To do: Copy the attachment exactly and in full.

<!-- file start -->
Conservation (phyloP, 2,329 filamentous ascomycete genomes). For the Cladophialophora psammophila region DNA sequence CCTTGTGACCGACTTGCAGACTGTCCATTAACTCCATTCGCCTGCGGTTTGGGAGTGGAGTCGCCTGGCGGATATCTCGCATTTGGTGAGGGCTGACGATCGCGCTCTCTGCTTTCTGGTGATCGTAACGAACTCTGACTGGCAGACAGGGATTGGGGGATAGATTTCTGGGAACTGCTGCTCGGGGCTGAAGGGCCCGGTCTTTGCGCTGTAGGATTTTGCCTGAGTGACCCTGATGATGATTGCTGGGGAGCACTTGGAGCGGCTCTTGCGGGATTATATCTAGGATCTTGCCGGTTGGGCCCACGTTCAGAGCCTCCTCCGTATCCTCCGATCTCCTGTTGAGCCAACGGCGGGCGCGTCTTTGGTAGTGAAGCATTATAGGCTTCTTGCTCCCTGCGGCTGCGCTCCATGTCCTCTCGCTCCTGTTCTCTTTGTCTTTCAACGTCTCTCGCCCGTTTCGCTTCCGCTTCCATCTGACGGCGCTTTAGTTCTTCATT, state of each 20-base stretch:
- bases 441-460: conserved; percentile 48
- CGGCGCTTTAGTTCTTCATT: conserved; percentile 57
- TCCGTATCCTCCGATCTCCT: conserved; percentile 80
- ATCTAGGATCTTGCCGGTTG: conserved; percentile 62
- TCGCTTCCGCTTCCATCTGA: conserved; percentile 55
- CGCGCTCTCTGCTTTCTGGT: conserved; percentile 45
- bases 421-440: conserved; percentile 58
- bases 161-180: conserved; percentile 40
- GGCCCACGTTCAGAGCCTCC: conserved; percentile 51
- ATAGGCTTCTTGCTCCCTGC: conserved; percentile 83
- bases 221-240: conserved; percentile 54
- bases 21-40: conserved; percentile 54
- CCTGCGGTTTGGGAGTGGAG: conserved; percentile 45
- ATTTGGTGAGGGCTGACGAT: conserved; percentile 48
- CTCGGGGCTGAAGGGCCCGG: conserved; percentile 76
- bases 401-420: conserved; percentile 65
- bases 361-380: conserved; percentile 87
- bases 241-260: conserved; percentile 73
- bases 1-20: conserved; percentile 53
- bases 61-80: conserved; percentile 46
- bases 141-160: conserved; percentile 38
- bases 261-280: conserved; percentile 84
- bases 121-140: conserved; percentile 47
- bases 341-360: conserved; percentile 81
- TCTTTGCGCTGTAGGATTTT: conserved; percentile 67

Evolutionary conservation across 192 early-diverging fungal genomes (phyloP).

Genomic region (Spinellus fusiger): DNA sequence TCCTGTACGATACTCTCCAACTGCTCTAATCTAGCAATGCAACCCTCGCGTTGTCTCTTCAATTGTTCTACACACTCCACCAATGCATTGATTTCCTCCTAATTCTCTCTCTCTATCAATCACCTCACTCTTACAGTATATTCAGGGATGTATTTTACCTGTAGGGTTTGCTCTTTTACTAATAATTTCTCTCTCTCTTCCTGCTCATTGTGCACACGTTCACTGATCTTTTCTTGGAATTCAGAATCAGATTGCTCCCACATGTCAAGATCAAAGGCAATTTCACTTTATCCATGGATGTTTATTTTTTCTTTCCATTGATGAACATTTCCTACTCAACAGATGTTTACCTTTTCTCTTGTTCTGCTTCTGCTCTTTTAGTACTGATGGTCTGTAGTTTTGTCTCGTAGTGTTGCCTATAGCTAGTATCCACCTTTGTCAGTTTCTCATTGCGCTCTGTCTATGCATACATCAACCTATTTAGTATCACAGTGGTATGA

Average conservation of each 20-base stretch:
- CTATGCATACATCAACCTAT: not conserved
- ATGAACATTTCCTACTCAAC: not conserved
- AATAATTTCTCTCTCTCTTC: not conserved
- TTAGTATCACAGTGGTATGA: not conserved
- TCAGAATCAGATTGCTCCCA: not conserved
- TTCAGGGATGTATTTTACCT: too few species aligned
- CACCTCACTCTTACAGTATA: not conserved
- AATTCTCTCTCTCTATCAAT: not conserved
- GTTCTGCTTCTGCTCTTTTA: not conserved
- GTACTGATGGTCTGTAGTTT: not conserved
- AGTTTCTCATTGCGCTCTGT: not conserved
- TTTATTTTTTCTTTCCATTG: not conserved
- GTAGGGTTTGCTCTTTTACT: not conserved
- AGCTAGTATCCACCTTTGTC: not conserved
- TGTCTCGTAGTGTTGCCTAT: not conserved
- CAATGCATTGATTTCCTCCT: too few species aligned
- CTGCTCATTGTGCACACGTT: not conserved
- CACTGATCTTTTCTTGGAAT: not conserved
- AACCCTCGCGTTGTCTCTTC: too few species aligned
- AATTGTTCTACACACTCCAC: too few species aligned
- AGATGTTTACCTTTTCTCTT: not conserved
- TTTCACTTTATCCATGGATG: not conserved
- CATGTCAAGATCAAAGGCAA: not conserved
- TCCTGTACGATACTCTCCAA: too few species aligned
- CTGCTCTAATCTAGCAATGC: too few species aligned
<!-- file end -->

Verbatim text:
Conservation (phyloP, 2,329 filamentous ascomycete genomes). For the Cladophialophora psammophila region DNA sequence CCTTGTGACCGACTTGCAGACTGTCCATTAACTCCATTCGCCTGCGGTTTGGGAGTGGAGTCGCCTGGCGGATATCTCGCATTTGGTGAGGGCTGACGATCGCGCTCTCTGCTTTCTGGTGATCGTAACGAACTCTGACTGGCAGACAGGGATTGGGGGATAGATTTCTGGGAACTGCTGCTCGGGGCTGAAGGGCCCGGTCTTTGCGCTGTAGGATTTTGCCTGAGTGACCCTGATGATGATTGCTGGGGAGCACTTGGAGCGGCTCTTGCGGGATTATATCTAGGATCTTGCCGGTTGGGCCCACGTTCAGAGCCTCCTCCGTATCCTCCGATCTCCTGTTGAGCCAACGGCGGGCGCGTCTTTGGTAGTGAAGCATTATAGGCTTCTTGCTCCCTGCGGCTGCGCTCCATGTCCTCTCGCTCCTGTTCTCTTTGTCTTTCAACGTCTCTCGCCCGTTTCGCTTCCGCTTCCATCTGACGGCGCTTTAGTTCTTCATT, state of each 20-base stretch:
- bases 441-460: conserved; percentile 48
- CGGCGCTTTAGTTCTTCATT: conserved; percentile 57
- TCCGTATCCTCCGATCTCCT: conserved; percentile 80
- ATCTAGGATCTTGCCGGTTG: conserved; percentile 62
- TCGCTTCCGCTTCCATCTGA: conserved; percentile 55
- CGCGCTCTCTGCTTTCTGGT: conserved; percentile 45
- bases 421-440: conserved; percentile 58
- bases 161-180: conserved; percentile 40
- GGCCCACGTTCAGAGCCTCC: conserved; percentile 51
- ATAGGCTTCTTGCTCCCTGC: conserved; percentile 83
- bases 221-240: conserved; percentile 54
- bases 21-40: conserved; percentile 54
- CCTGCGGTTTGGGAGTGGAG: conserved; percentile 45
- ATTTGGTGAGGGCTGACGAT: conserved; percentile 48
- CTCGGGGCTGAAGGGCCCGG: conserved; percentile 76
- bases 401-420: conserved; percentile 65
- bases 361-380: conserved; percentile 87
- bases 241-260: conserved; percentile 73
- bases 1-20: conserved; percentile 53
- bases 61-80: conserved; percentile 46
- bases 141-160: conserved; percentile 38
- bases 261-280: conserved; percentile 84
- bases 121-140: conserved; percentile 47
- bases 341-360: conserved; percentile 81
- TCTTTGCGCTGTAGGATTTT: conserved; percentile 67

Evolutionary conservation across 192 early-diverging fungal genomes (phyloP).

Genomic region (Spinellus fusiger): DNA sequence TCCTGTACGATACTCTCCAACTGCTCTAATCTAGCAATGCAACCCTCGCGTTGTCTCTTCAATTGTTCTACACACTCCACCAATGCATTGATTTCCTCCTAATTCTCTCTCTCTATCAATCACCTCACTCTTACAGTATATTCAGGGATGTATTTTACCTGTAGGGTTTGCTCTTTTACTAATAATTTCTCTCTCTCTTCCTGCTCATTGTGCACACGTTCACTGATCTTTTCTTGGAATTCAGAATCAGATTGCTCCCACATGTCAAGATCAAAGGCAATTTCACTTTATCCATGGATGTTTATTTTTTCTTTCCATTGATGAACATTTCCTACTCAACAGATGTTTACCTTTTCTCTTGTTCTGCTTCTGCTCTTTTAGTACTGATGGTCTGTAGTTTTGTCTCGTAGTGTTGCCTATAGCTAGTATCCACCTTTGTCAGTTTCTCATTGCGCTCTGTCTATGCATACATCAACCTATTTAGTATCACAGTGGTATGA

Average conservation of each 20-base stretch:
- CTATGCATACATCAACCTAT: not conserved
- ATGAACATTTCCTACTCAAC: not conserved
- AATAATTTCTCTCTCTCTTC: not conserved
- TTAGTATCACAGTGGTATGA: not conserved
- TCAGAATCAGATTGCTCCCA: not conserved
- TTCAGGGATGTATTTTACCT: too few species aligned
- CACCTCACTCTTACAGTATA: not conserved
- AATTCTCTCTCTCTATCAAT: not conserved
- GTTCTGCTTCTGCTCTTTTA: not conserved
- GTACTGATGGTCTGTAGTTT: not conserved
- AGTTTCTCATTGCGCTCTGT: not conserved
- TTTATTTTTTCTTTCCATTG: not conserved
- GTAGGGTTTGCTCTTTTACT: not conserved
- AGCTAGTATCCACCTTTGTC: not conserved
- TGTCTCGTAGTGTTGCCTAT: not conserved
- CAATGCATTGATTTCCTCCT: too few species aligned
- CTGCTCATTGTGCACACGTT: not conserved
- CACTGATCTTTTCTTGGAAT: not conserved
- AACCCTCGCGTTGTCTCTTC: too few species aligned
- AATTGTTCTACACACTCCAC: too few species aligned
- AGATGTTTACCTTTTCTCTT: not conserved
- TTTCACTTTATCCATGGATG: not conserved
- CATGTCAAGATCAAAGGCAA: not conserved
- TCCTGTACGATACTCTCCAA: too few species aligned
- CTGCTCTAATCTAGCAATGC: too few species aligned